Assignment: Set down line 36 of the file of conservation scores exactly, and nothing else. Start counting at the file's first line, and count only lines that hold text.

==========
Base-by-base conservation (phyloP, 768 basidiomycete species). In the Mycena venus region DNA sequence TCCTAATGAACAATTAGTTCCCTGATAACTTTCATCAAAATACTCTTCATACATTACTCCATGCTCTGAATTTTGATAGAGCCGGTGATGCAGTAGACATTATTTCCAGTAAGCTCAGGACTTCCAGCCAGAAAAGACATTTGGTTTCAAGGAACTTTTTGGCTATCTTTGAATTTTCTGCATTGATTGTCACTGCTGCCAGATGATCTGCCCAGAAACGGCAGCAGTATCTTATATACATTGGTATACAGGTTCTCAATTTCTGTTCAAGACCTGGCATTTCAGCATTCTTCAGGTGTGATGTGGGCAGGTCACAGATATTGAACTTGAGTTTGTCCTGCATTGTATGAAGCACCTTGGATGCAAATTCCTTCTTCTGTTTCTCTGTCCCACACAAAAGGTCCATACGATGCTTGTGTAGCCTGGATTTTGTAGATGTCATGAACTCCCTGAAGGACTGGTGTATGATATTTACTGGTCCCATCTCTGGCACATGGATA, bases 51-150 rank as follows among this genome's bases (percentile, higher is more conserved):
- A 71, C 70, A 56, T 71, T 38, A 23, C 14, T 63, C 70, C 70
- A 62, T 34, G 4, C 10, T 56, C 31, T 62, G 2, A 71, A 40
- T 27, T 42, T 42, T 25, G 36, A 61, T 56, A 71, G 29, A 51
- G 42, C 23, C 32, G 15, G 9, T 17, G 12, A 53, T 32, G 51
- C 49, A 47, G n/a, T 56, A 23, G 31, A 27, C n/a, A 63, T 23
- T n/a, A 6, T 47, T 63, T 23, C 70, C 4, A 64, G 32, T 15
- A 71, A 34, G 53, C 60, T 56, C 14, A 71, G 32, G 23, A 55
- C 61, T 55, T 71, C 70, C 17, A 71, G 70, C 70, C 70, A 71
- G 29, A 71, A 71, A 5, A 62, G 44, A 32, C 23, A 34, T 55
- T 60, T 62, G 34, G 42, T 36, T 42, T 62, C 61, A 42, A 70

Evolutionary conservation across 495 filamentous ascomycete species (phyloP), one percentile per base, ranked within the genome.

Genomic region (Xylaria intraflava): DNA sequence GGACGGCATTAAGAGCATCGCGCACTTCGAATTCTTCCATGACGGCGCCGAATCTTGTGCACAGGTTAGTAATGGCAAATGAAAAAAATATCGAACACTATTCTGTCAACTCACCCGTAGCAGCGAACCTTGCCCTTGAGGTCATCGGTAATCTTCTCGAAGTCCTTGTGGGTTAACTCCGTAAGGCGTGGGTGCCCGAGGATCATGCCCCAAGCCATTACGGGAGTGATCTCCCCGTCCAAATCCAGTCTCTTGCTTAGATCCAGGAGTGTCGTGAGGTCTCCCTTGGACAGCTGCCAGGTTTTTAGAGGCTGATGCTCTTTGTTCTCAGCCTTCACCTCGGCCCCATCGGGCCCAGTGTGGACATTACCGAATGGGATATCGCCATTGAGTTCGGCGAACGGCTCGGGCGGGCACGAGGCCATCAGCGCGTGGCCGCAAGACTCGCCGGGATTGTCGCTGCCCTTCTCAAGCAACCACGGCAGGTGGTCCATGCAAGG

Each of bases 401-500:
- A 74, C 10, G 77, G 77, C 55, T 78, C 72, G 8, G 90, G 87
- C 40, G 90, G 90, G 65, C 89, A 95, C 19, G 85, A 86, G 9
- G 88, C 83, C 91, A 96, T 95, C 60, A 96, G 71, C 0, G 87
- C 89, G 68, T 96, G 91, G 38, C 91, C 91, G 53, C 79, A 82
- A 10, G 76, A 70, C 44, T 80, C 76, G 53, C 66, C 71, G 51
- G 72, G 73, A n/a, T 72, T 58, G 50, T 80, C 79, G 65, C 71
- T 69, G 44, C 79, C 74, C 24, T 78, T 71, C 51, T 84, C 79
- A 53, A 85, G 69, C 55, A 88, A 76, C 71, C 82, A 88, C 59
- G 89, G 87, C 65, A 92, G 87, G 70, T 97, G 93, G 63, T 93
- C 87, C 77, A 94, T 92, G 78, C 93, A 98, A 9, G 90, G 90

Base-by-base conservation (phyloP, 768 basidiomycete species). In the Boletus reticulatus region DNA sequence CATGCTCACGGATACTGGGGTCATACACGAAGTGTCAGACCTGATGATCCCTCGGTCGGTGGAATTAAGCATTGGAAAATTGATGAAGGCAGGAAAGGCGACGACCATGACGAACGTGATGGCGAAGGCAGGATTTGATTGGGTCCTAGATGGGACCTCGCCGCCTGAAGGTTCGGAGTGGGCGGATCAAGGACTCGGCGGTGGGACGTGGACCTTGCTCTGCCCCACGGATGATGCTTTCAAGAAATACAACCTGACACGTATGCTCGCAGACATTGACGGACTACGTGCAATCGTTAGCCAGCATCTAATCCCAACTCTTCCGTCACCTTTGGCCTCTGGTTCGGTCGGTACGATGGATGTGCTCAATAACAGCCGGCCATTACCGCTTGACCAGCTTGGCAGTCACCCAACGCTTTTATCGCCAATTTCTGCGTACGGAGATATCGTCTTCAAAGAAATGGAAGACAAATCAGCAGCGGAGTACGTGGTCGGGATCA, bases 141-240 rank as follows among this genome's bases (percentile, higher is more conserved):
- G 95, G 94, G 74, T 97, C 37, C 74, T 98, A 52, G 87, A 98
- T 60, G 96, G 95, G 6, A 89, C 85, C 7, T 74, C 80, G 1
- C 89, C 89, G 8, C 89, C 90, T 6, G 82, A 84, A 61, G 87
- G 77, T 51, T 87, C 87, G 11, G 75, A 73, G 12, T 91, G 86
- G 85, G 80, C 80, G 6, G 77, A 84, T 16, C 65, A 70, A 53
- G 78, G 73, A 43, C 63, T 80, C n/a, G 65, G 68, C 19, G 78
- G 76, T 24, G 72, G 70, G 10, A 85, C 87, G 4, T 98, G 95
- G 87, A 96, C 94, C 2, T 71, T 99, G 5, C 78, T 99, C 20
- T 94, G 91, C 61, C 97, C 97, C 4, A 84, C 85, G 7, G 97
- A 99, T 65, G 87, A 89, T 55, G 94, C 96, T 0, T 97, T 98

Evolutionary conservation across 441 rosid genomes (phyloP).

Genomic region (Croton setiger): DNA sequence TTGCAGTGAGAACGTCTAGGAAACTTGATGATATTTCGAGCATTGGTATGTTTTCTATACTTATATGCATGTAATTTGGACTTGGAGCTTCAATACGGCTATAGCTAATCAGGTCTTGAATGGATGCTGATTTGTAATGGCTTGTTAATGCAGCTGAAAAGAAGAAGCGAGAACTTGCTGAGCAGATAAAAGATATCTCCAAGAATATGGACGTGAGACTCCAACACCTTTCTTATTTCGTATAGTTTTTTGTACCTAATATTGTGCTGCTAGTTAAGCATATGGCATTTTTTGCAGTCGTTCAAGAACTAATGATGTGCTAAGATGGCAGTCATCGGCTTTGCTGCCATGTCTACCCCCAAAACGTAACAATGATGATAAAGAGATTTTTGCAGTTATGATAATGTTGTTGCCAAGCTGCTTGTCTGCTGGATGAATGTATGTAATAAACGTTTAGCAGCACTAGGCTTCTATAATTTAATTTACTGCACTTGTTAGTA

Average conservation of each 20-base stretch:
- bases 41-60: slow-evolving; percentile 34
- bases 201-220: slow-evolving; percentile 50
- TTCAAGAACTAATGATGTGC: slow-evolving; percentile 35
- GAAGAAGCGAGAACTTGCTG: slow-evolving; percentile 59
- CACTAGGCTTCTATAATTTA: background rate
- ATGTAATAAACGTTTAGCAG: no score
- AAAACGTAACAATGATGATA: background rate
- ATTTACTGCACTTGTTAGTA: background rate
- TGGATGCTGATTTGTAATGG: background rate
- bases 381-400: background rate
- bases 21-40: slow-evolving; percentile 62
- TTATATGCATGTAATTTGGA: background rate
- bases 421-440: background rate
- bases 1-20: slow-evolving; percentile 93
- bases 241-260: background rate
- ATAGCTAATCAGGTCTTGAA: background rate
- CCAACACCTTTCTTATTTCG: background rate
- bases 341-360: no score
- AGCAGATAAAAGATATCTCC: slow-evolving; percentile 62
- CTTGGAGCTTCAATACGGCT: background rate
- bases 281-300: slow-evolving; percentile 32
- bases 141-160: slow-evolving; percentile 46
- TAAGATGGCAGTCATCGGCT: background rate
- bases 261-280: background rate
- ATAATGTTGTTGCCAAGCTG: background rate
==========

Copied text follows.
Evolutionary conservation across 441 rosid genomes (phyloP).